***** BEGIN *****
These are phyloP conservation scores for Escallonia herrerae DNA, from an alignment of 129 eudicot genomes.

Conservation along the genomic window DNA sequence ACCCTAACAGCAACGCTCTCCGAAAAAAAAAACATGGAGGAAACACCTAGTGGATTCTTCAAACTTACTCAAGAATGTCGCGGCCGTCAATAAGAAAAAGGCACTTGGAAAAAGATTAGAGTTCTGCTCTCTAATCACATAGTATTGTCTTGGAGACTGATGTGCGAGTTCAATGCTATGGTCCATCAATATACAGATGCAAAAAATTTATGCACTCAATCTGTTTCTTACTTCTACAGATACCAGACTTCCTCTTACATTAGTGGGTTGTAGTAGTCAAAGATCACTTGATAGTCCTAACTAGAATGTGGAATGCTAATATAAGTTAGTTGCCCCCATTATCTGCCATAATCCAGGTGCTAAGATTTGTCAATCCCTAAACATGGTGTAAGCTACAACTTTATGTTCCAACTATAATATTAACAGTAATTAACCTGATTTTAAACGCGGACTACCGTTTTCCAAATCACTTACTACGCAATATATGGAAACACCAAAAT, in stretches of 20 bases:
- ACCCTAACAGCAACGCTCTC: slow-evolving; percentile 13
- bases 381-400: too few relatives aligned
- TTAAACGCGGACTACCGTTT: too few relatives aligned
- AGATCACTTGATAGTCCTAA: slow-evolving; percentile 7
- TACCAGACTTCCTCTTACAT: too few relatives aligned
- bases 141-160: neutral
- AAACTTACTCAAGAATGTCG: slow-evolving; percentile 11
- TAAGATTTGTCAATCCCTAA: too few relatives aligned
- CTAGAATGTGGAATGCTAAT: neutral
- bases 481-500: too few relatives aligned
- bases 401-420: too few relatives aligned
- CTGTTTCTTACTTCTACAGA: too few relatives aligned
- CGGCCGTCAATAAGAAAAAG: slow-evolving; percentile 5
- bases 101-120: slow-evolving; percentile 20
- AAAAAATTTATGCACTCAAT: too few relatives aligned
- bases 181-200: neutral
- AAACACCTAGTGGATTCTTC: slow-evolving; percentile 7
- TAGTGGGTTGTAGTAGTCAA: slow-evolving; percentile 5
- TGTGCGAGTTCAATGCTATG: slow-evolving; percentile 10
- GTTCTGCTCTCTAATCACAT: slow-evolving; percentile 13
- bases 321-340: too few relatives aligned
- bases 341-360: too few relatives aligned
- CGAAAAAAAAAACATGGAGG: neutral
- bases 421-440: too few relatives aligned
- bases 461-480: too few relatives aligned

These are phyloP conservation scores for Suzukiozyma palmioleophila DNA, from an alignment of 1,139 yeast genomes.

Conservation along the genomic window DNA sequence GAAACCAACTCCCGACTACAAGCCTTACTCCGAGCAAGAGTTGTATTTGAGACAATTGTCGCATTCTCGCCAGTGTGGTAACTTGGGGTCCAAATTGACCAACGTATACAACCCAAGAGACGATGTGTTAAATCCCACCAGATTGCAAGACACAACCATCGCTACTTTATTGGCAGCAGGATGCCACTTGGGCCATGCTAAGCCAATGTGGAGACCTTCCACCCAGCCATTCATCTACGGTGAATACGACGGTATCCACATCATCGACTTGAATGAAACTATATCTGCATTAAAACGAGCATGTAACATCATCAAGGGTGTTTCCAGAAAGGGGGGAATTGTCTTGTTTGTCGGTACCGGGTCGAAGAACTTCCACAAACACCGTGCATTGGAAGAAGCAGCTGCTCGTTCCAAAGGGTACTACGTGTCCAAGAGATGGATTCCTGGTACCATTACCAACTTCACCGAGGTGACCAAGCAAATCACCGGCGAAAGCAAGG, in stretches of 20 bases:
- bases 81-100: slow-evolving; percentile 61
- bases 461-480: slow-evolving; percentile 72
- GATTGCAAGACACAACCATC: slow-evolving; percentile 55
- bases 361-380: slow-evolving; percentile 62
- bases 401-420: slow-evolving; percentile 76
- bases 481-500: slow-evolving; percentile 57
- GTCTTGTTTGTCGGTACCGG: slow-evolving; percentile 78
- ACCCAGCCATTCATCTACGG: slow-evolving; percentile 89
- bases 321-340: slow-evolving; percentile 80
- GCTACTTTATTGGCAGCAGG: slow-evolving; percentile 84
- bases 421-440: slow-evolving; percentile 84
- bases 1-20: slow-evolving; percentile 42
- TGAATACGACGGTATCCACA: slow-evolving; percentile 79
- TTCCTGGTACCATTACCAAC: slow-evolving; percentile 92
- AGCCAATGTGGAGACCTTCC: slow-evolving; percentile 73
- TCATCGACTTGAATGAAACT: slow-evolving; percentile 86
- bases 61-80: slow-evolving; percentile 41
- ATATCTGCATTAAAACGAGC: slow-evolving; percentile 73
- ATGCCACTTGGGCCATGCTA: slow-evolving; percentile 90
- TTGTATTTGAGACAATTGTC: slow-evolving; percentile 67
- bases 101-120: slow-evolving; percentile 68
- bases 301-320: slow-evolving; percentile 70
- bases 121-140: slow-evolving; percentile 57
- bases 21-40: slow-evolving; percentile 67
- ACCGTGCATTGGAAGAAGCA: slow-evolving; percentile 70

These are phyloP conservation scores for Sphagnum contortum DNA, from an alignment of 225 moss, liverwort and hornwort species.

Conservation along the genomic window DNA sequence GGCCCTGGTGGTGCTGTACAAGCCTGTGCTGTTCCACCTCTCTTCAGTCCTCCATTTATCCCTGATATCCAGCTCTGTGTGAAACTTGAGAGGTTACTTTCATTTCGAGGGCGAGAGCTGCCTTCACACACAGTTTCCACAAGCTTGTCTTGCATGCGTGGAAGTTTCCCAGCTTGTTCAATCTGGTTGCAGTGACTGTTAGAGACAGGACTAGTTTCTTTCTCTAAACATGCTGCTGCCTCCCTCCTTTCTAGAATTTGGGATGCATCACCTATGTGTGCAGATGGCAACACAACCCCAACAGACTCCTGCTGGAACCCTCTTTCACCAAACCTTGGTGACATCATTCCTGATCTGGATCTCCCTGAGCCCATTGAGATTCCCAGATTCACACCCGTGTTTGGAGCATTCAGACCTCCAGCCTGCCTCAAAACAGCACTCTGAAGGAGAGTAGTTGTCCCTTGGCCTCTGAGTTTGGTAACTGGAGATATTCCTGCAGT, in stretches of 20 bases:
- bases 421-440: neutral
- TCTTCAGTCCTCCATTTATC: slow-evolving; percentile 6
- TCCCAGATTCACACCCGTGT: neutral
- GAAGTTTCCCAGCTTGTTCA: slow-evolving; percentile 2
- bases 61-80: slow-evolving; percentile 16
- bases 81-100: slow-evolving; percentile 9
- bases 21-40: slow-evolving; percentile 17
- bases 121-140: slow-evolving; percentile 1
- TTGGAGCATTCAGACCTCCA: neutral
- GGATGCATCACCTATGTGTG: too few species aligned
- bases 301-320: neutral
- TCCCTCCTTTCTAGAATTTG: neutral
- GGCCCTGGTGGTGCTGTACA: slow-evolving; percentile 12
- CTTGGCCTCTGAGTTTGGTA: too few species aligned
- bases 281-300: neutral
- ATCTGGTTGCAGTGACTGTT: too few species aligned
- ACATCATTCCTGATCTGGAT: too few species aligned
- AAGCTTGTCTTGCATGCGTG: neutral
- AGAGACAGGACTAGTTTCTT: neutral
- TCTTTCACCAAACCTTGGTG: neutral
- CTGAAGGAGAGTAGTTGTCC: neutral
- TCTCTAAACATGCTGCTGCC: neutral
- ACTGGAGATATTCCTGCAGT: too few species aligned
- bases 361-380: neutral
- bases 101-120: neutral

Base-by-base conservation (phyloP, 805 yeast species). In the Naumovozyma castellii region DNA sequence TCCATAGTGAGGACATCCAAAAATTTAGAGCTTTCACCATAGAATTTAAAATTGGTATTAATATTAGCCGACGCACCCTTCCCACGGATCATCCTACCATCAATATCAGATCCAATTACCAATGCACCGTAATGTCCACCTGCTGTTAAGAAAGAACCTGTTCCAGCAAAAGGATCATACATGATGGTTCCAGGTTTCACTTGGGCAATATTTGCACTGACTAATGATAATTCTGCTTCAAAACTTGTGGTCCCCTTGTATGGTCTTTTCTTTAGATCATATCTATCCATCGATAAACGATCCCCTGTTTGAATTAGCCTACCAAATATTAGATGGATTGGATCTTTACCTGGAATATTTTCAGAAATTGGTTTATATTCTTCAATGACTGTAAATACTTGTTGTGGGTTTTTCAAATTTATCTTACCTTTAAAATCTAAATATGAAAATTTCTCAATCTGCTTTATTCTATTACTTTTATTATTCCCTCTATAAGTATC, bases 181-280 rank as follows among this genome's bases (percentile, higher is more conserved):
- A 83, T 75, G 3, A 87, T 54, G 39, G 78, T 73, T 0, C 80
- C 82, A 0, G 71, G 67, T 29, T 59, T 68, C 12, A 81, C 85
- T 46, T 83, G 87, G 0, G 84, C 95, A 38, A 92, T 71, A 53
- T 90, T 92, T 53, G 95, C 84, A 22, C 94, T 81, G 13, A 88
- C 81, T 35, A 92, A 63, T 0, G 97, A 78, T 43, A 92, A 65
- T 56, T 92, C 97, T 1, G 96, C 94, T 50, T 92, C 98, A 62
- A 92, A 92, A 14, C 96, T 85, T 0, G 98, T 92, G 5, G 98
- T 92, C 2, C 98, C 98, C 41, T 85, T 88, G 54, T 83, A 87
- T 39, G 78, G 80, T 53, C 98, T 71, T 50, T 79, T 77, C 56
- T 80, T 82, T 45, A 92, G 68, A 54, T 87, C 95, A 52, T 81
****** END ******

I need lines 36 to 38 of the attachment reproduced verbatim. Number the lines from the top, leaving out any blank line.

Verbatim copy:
- GTCTTGTTTGTCGGTACCGG: slow-evolving; percentile 78
- ACCCAGCCATTCATCTACGG: slow-evolving; percentile 89
- bases 321-340: slow-evolving; percentile 80